2011 Abstract Studios
This will be a bit of a short post. One because I am tired. Mostly because the first Issue of Rachel Rising was a very quick read. Saying read makes it sound like there is a lot of words. There isnt. A few dozen at best, and no, I am not going to be the counting pedant here. This book took all of 5 minutes to read. I have always been of the opinion that first issue should be as big as they need to be in order to grab the reader and make them want to by the next issue. Most need to be what most of us would call “double sized”, and I have no quarrel with these books. If it takes 30 to 40 pages to hook me, it is not necessarily a failing of the book in any way, I may just not be as receptive to the thing for whatever reason. A book that can do it in a mere 19 pages is something special, particularly when the 19 pages in question are so sparing with the words. This is the first #1 I have picked up and liked all year. This is not counting books I have “trade waited” for as they have an advantage in that you get a more complete picture or the entire thing in the trade rather than having to wait for a small floppy every month. This book had me by page 6, when we first see Rachel’s face coming up out of her shallow grave. Flashes of her memory that appear to be the silhouette of her killer in the act that puts her in the ground interspersed with a surprisingly effective series of panels of her rising from below ground. They are disturbing. The images are subtly telling us that this act is as hard and unpleasant as you would think it should be. You feel for this girl almost immediately and want to know more. Now. That is one of the great gifts Terry Moore has always brought to the books he does. You love the people in them. Not just characters, they are fully realized, or seemingly so, the moment you meet them. There is more to learn, but you feel comfortable with them very quickly.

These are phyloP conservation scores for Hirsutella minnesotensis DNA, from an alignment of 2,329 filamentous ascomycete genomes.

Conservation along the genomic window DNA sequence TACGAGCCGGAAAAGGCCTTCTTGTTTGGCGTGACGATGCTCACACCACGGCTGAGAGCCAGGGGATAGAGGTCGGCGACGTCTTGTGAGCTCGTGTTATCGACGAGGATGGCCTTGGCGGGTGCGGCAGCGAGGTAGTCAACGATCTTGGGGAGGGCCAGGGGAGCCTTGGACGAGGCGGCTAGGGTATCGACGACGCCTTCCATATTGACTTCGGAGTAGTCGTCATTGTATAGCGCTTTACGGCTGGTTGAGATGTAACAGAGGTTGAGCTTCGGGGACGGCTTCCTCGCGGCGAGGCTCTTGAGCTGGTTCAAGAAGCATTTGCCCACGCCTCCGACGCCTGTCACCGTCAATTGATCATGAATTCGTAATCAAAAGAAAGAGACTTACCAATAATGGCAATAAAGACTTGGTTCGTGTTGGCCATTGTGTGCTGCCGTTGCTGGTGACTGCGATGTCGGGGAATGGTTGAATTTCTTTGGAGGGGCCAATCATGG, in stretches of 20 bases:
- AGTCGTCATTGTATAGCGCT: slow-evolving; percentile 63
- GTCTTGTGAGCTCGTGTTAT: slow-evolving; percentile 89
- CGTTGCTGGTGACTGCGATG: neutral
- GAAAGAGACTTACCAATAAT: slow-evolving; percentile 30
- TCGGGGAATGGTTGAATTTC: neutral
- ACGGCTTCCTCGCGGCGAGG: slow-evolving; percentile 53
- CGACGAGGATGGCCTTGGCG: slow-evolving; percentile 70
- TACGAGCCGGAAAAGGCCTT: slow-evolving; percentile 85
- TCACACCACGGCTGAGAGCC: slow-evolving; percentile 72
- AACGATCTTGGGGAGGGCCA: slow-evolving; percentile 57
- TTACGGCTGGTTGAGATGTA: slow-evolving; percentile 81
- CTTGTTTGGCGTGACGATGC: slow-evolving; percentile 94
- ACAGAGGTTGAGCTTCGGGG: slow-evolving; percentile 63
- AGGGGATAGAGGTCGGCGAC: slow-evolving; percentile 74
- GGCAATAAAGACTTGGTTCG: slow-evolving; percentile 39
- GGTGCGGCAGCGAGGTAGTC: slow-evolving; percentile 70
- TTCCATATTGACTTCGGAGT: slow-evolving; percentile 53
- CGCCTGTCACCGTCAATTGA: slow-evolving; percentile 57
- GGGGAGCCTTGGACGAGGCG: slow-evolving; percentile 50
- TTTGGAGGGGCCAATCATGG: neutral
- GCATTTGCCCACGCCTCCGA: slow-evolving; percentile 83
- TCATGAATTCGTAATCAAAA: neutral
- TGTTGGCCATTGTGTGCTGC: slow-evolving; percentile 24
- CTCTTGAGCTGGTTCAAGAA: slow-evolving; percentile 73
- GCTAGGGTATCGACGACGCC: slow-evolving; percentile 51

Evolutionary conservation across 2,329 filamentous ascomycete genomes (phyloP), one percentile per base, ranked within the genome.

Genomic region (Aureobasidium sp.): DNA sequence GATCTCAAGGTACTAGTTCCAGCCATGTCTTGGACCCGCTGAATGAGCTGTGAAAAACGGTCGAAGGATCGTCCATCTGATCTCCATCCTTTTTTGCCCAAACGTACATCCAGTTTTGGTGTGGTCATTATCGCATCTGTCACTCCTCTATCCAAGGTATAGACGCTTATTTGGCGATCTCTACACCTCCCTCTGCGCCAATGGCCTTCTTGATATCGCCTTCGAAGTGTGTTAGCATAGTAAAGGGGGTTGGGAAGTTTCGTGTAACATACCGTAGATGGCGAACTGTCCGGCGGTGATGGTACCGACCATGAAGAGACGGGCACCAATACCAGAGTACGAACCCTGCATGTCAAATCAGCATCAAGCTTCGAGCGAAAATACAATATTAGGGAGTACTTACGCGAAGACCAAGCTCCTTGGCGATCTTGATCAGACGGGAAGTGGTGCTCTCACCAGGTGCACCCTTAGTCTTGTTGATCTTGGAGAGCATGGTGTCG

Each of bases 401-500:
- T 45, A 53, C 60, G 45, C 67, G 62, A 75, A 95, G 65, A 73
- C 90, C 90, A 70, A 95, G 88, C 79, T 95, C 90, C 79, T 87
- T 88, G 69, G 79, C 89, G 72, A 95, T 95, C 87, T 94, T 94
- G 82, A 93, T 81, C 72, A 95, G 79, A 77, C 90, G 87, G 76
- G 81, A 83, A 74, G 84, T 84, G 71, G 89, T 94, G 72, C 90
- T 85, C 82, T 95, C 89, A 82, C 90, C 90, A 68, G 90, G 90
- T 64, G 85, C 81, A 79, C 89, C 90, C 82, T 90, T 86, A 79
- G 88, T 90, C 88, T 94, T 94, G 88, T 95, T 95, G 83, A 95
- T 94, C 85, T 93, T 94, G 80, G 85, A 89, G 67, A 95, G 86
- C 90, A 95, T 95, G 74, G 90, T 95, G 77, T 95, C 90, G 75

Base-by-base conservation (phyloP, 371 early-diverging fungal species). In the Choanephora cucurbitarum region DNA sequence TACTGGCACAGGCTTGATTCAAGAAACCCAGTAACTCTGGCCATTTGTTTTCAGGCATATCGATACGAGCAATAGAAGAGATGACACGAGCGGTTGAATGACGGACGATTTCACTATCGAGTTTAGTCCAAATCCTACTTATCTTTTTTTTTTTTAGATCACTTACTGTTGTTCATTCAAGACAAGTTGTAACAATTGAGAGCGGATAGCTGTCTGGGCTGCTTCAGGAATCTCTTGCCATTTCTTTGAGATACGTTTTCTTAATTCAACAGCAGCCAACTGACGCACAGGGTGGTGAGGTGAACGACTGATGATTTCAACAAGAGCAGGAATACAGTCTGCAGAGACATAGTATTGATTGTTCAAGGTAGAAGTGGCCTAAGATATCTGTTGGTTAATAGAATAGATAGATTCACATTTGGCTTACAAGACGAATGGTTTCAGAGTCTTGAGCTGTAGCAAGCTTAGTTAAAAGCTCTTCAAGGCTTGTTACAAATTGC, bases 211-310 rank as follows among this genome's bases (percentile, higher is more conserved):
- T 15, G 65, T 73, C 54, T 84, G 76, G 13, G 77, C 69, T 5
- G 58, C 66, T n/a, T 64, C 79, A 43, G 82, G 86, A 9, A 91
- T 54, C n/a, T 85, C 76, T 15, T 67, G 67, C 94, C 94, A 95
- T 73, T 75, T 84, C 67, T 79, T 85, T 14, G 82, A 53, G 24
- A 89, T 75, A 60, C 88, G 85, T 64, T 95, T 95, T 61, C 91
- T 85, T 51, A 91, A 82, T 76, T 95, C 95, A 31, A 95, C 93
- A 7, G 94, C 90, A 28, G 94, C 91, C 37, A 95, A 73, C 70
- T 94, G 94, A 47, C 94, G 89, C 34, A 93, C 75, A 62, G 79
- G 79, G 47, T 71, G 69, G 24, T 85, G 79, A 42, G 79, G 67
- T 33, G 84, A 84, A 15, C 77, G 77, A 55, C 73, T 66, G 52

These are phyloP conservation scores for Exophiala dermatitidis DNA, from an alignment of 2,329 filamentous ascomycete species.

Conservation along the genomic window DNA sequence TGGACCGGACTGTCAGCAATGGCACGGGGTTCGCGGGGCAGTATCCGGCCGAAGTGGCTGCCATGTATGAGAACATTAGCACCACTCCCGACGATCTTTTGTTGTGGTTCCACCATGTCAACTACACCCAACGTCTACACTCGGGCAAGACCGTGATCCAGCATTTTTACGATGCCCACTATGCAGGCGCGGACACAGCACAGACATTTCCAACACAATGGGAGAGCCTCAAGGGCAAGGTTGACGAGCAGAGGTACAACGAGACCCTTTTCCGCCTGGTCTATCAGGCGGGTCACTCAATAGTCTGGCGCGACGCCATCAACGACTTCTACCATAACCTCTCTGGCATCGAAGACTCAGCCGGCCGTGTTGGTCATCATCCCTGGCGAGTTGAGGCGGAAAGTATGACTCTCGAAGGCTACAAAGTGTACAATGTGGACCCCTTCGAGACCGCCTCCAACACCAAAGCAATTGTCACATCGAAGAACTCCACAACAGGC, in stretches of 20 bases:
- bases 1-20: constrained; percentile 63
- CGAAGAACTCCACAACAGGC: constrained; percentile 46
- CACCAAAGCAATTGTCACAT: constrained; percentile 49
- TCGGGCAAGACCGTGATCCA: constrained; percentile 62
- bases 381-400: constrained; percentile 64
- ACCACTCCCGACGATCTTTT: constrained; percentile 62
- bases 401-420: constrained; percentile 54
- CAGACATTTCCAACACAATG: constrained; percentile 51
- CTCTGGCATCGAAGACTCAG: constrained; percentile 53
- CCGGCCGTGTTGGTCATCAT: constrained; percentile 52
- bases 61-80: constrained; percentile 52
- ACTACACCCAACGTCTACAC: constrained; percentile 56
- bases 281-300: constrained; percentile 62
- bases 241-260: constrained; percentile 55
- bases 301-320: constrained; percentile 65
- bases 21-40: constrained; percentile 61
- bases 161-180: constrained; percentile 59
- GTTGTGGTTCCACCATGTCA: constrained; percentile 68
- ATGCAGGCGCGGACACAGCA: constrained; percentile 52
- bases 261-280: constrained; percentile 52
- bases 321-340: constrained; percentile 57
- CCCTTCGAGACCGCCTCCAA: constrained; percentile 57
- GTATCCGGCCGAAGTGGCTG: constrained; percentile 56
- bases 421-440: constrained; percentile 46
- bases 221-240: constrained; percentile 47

The art here is everything that you would expect from Moore. Rich and satisfying, even in a flat black and while. Like with Echo and Strangers in Paradise, there is linework, but not lots in the way of shading or values. Not a lot of grey here. My only issue with the art is that, as with Echo, I think that separating the supporting cast visually can be a challenge. I am not sure if I was supposed to think the woman “watching” Rachel rise is supposed to be another character, or Rachel herself. That small thing aside, I really want more. So much so that I will not trade wait for this. Floppies for me.
Now go buy the book! If you like any of the other Moore works, or just like smart storytelling, this is a can’t miss.